Cutaneous horns can arise on top of: seborrheic keratosis (as in this patient’s case), actinic keratoses, warts, basal and squamous cell carcinomas. Therefore, the lesion-and especially the base-must be submitted for pathologic diagnosis.
A 72-year-old woman complained about the recent appearance of a slightly painful lesion on the upper abdominal skin. She otherwise felt well and had no previous skin complaints.
Key point: Physical examination revealed a firm and tender exophytic papule on the left upper abdominal quadrant that was 4 mm long. The lesion had a red, fleshy base surmounted by a column of firm, keratotic material. The morphology is typical for a cutaneous horn.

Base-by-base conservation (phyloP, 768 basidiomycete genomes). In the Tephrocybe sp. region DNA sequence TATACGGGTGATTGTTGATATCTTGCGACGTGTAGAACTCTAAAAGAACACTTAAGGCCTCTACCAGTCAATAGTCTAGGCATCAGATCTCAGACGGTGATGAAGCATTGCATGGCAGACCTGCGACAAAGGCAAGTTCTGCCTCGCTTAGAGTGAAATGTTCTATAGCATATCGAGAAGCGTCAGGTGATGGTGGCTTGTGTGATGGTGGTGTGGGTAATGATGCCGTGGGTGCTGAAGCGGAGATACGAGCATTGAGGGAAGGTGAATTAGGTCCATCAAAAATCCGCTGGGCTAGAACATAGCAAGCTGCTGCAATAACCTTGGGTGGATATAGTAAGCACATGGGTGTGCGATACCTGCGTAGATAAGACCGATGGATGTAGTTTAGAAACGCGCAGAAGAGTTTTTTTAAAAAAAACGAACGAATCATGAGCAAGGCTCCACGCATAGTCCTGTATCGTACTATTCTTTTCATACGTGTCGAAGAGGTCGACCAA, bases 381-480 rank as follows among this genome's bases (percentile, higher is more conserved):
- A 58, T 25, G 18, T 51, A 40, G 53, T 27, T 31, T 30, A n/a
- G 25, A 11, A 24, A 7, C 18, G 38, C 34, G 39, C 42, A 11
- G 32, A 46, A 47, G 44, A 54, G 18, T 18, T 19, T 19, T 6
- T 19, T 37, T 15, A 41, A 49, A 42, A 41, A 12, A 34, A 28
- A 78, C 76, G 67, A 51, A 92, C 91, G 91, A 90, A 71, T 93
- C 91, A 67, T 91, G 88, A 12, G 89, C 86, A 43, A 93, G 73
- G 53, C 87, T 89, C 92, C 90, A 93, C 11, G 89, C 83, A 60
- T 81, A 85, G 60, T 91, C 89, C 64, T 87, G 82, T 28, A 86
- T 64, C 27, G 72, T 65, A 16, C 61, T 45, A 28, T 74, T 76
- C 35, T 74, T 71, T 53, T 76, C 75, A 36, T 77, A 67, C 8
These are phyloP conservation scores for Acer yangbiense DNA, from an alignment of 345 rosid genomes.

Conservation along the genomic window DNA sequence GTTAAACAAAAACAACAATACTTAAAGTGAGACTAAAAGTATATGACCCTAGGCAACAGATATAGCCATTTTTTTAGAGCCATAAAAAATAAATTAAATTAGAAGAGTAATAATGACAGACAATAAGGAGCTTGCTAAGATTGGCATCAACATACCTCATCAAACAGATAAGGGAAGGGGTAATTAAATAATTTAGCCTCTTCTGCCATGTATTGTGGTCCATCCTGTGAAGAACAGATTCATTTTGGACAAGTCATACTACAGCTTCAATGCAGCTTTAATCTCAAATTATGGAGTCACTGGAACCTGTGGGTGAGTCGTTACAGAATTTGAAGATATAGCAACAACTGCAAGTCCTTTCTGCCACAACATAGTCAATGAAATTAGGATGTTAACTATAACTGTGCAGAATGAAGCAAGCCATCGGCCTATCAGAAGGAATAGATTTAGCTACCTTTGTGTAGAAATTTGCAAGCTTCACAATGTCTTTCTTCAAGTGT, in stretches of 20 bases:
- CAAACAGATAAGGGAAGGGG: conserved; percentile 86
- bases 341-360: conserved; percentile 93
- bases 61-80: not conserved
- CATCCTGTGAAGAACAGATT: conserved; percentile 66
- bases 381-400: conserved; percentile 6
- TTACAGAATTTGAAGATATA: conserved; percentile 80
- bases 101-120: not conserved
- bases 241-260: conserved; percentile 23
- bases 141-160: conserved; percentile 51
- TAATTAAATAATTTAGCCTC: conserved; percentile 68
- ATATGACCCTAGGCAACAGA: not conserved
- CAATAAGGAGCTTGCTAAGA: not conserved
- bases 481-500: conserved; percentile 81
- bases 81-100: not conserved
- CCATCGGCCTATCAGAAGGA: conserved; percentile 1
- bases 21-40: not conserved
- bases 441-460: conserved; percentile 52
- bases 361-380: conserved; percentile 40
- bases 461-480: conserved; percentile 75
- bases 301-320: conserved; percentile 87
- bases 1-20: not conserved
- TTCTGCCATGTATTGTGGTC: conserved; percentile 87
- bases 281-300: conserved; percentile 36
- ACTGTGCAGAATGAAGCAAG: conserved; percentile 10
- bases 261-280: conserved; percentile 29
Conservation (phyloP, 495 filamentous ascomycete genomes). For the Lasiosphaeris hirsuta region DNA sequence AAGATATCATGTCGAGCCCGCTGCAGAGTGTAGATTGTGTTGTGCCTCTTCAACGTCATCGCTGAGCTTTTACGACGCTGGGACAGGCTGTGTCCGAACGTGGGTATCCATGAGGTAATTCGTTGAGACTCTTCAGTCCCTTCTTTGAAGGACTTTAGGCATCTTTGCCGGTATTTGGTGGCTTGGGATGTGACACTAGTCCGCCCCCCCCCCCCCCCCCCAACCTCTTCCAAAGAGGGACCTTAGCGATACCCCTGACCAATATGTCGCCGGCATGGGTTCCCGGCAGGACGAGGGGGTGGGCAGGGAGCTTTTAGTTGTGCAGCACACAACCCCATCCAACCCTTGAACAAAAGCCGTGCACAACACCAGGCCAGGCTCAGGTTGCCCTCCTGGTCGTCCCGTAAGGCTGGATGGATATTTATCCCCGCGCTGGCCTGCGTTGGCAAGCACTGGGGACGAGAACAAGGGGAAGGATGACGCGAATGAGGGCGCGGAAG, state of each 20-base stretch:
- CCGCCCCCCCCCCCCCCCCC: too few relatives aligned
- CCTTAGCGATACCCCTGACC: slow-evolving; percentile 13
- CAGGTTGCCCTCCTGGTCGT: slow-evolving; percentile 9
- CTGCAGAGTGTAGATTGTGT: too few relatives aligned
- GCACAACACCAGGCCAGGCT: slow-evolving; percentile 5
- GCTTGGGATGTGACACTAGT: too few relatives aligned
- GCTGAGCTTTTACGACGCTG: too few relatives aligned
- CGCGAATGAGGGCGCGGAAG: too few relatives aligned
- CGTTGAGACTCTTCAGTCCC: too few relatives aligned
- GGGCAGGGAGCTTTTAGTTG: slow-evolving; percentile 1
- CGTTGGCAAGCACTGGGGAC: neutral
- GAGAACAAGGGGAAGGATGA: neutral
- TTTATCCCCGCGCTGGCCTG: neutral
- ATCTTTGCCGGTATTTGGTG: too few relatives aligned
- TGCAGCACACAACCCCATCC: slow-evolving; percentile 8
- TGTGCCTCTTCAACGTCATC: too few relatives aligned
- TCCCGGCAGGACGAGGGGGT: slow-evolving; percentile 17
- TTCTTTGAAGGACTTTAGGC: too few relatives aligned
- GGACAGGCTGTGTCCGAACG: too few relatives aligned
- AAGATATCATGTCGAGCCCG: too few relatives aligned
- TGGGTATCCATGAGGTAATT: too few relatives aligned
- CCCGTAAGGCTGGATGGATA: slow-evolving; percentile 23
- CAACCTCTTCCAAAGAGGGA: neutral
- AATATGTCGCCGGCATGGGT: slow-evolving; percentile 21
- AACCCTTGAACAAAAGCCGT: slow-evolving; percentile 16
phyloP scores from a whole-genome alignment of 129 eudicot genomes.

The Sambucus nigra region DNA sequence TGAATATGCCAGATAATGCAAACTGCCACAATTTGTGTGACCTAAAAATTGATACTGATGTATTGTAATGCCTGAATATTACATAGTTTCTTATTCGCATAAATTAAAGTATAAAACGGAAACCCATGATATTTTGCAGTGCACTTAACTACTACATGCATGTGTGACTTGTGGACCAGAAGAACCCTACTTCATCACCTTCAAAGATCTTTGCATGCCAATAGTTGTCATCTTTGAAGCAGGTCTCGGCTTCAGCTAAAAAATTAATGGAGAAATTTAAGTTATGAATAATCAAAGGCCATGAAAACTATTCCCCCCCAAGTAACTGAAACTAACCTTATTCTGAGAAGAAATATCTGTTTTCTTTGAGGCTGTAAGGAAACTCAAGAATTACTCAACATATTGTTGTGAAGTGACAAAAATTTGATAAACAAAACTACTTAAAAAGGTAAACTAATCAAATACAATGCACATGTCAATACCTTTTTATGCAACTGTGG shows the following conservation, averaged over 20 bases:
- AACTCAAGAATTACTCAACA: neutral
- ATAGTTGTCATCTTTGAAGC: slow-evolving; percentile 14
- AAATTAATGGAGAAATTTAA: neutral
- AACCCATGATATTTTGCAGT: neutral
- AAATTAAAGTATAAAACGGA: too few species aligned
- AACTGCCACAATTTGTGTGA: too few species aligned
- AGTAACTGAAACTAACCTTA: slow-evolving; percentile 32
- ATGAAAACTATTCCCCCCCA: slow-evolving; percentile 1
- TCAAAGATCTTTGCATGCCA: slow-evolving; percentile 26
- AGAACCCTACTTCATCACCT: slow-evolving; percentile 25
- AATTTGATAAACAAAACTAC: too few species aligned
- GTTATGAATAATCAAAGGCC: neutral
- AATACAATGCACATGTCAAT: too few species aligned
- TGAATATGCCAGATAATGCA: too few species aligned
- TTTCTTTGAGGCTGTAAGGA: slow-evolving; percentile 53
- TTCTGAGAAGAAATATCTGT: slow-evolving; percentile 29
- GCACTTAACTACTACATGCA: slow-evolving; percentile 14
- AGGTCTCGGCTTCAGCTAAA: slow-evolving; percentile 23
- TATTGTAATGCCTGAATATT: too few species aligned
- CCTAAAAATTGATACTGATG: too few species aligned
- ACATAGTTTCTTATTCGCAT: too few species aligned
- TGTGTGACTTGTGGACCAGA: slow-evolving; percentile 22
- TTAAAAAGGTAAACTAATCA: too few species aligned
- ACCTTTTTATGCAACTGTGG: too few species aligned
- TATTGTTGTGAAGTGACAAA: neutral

Treatment: The lesion was removed by deep shave, and the resulting specimen was sent, in its entirety, for histopathologic evaluation. The lesion base proved to be a seborrheic keratosis.
Note: Cutaneous horns can arise on top of seborrheic keratoses, actinic keratoses, warts, basal and squamous cell carcinomas. Therefore, the lesion (and especially the base) must be submitted for pathologic diagnosis. Simple, conservative removal is appropriate for some diagnoses, while others (BCC, SCCA) may require re-excision or other destructive intervention.